Put simply – how well you understand and make use of data when digitally transforming your business is the key issue Ilan Oshri and Julia Kotlarsky, University of Auckland Business School
Digital transformation has become a buzzword. Just browse the internet for articles, events and marketing material and you will quickly realise that we are in the Wild Wild West.
Some pitch cloud computing as the digitalisation of the business while others offer automation as the road to the digital enterprise. Digital transformation has become the big umbrella under which business solutions that previously performed using analog means, now are executed using digital means.
There is nothing more to it than just the following simple definition: “novel use of digital technology to solve traditional problems”.
In theory, digitalisation should improve the firm’s and individual’s performance by redesigning manual processes and implementing them in inter-connected digital systems.
In reality, the replacement of an analog and a manual process with a digitalised one does not necessarily mean better results. The element that stands between the buzz word and the actual impact of digitalisation is data. Put simply – how well you understand and make use of data when digitally transforming your business is the key issue.
Take the paperless office as an example. The common perception of such digitalisation is that paper-based documents will be scanned and stored on a digital system. Most firms will view this effort as purely scanning and storing paper-based documents. Would this transform the way firms operate as a digital enterprise?
To some extent, predominantly because scanning and digitally storing documents will somehow improve document management efficiencies. However, scanning and storing documents will not achieve the full potential of business intelligence and efficiency expected from this digitalisation effort. We observed that the key challenge for firms when digitalising documents is to move away from considering the digitalisation as the key objective to an approach that adopts a mindset that considers the data as the key value in these documents.
The replacement of an analog and a manual process with a digitalised one does not necessarily mean better results Ilan Oshri and Julia Kotlarsky, University of Auckland Business School
Like in any transformation, the advantage of transforming a business function comes from reconstructing processes, information and data to make new business sense. That is also the case for document management as a digitalisation process.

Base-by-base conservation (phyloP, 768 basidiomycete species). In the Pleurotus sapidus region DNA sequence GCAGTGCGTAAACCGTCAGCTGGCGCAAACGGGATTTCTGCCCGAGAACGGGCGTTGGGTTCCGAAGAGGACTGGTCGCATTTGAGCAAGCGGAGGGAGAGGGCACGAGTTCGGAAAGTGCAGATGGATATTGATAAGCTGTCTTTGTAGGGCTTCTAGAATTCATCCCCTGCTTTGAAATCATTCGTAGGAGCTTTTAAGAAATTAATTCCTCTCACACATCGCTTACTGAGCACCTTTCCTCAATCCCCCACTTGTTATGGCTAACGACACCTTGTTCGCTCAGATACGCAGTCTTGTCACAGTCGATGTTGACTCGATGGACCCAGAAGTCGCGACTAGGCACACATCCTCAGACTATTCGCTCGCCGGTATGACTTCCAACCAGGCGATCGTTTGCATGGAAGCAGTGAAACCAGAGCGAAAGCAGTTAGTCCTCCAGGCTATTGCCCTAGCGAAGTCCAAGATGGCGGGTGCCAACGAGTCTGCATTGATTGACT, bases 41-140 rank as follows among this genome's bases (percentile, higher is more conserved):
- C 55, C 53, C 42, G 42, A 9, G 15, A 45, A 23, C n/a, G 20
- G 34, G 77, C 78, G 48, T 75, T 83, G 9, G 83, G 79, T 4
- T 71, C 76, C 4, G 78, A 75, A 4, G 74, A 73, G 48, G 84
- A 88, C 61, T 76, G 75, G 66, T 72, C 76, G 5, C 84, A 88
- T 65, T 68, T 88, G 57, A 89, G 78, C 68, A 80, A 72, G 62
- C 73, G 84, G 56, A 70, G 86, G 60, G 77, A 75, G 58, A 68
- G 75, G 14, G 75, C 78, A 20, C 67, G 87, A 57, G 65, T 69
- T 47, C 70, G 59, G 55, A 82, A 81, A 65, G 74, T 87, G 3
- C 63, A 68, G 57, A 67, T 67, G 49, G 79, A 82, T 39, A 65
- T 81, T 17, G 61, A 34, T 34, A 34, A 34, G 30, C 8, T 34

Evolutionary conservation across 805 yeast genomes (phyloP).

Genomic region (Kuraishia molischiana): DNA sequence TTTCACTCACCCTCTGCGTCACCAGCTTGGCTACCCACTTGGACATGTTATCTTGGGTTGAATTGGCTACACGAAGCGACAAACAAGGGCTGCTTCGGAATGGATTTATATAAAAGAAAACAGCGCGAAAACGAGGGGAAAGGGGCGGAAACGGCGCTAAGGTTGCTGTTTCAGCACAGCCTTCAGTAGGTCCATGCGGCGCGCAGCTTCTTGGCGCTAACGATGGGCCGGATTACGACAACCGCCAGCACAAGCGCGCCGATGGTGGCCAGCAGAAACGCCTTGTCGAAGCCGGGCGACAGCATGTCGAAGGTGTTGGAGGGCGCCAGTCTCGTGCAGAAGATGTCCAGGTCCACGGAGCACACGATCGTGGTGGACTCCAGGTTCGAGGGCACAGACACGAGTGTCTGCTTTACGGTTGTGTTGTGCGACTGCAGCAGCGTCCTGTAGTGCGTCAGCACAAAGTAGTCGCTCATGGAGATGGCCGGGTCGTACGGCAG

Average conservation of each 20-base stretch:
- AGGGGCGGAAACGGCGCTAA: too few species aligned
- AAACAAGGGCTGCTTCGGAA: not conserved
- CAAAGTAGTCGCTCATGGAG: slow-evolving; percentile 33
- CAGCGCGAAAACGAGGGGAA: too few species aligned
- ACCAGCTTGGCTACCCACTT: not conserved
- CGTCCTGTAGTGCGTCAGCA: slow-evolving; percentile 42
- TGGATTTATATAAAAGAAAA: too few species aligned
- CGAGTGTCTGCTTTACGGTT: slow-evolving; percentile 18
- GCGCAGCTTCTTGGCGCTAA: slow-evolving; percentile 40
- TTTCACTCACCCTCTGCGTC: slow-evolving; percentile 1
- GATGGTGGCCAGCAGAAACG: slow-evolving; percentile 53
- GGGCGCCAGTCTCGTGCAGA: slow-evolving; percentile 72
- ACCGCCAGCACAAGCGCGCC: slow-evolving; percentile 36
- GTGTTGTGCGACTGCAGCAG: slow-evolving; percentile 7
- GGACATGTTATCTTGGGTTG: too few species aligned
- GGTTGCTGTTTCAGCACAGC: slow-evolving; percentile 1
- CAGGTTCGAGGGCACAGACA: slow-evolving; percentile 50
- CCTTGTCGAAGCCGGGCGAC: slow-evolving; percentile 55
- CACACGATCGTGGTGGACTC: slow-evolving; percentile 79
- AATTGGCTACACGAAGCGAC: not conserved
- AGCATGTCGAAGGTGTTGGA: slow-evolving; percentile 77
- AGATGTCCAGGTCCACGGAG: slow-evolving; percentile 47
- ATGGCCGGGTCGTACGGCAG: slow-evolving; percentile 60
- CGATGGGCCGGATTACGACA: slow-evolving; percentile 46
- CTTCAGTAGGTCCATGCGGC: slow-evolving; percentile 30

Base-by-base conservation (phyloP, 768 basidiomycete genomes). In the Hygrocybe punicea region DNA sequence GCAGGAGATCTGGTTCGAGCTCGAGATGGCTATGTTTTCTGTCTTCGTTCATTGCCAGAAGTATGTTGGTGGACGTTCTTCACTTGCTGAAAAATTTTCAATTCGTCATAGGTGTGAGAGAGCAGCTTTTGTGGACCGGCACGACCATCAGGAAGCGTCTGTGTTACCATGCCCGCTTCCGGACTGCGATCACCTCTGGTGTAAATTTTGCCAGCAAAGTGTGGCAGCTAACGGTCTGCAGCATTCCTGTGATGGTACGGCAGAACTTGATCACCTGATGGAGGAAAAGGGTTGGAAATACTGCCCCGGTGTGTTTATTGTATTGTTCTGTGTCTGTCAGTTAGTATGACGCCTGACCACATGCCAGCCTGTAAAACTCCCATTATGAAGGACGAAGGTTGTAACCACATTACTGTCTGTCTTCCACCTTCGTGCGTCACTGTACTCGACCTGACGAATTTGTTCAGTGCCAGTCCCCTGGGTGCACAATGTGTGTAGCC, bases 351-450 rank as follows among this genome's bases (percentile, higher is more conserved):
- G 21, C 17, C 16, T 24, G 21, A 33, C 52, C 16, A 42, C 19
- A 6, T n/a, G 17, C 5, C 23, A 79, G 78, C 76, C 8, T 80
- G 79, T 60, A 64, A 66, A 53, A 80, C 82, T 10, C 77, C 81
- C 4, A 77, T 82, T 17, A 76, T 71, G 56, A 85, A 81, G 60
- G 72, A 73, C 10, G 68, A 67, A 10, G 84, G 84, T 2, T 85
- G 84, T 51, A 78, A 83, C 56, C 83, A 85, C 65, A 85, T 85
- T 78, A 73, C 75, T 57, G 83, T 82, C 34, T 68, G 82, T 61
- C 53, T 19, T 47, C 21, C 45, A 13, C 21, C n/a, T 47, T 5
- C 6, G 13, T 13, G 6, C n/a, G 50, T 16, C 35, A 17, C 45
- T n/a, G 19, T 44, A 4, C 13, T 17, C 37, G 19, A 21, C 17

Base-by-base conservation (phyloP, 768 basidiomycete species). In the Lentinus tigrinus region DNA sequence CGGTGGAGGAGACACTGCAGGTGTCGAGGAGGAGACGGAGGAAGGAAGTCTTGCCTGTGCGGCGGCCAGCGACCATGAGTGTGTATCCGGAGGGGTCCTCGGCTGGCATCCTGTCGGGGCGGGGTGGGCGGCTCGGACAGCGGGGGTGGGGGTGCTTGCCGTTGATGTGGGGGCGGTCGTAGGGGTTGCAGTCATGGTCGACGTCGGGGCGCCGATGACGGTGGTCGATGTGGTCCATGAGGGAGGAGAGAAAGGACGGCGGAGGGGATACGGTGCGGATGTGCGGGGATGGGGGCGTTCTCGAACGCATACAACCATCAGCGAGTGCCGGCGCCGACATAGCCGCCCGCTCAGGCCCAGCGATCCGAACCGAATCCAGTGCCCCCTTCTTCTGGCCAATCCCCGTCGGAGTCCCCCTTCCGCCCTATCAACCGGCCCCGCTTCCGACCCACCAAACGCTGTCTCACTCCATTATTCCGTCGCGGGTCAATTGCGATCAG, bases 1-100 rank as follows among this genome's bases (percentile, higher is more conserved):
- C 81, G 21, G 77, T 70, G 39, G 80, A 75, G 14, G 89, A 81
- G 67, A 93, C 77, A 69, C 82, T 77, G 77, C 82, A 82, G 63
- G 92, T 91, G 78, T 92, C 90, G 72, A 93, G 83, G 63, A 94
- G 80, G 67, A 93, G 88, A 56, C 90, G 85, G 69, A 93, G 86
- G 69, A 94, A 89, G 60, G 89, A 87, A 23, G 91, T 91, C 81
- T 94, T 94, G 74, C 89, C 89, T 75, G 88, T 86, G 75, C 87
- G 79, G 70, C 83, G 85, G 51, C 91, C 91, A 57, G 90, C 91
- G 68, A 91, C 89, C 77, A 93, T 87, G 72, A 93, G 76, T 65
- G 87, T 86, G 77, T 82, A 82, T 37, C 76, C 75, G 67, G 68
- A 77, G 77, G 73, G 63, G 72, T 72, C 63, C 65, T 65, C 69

A document contains numerous data fields, some more important than others and some can become important at a later stage. How important data fields are is subject to understanding the operational and strategic relevance of the data and how these will be used to extract critical information about customers and markets.
What will make a difference in digitalising paper-based documents is a thorough analysis of (i) what data should be extracted from the documents (e.g., name, location, contact number, document ID, specific clauses), (ii) how these pieces of data interrelate (i.e., to be able to re-create links between specific fields in a digital process), and (iii) how this data should be used in the business context. Data in the digitalisation context is no longer a input/output feature of a system. Instead, it is a translation mechanism in which data is de-composed, restructured and re-composed to suit current business needs.
It is a linguistic exercise that gives rise to business meaning in which semantic and business objectives intertwine.
One company that adopted such an approach to the digitalisation of documents is ABBYY. Documents that are scanned are decomposed based on the data fields and their relevance for the business process, but then restructured and recomposed as a dataset for data analytics to derive meaning from the data.
Many firms fail to pursue this approach to document digitalisation and therefore their main achievement is in simply digitalising documents rather than understanding and using their data. To do this right, firms have to apply a completely different approach as to how the relationships between data and digitalisation should be understood. Put simply, firms have to start their document digitalisation journey with the end-game question: how our business model will relate to these data and how it can benefit from insights in this data?
Such an exercise forces decision-makers to think about the meaning of data captured through various documents and its relevance for the business. Only when realising the links between data in documents and the firm’s business model, a systematic approach to digitalising documents can be ensued with data analytics tools put in place that give rise to what data mean in the digitalisation era.
About the authors: Dr Ilan Oshri is a professor at the University of Auckland Graduate School of Management and Dr Julia Kotlarsky is a professor of information systems at the University of Auckland Business School.
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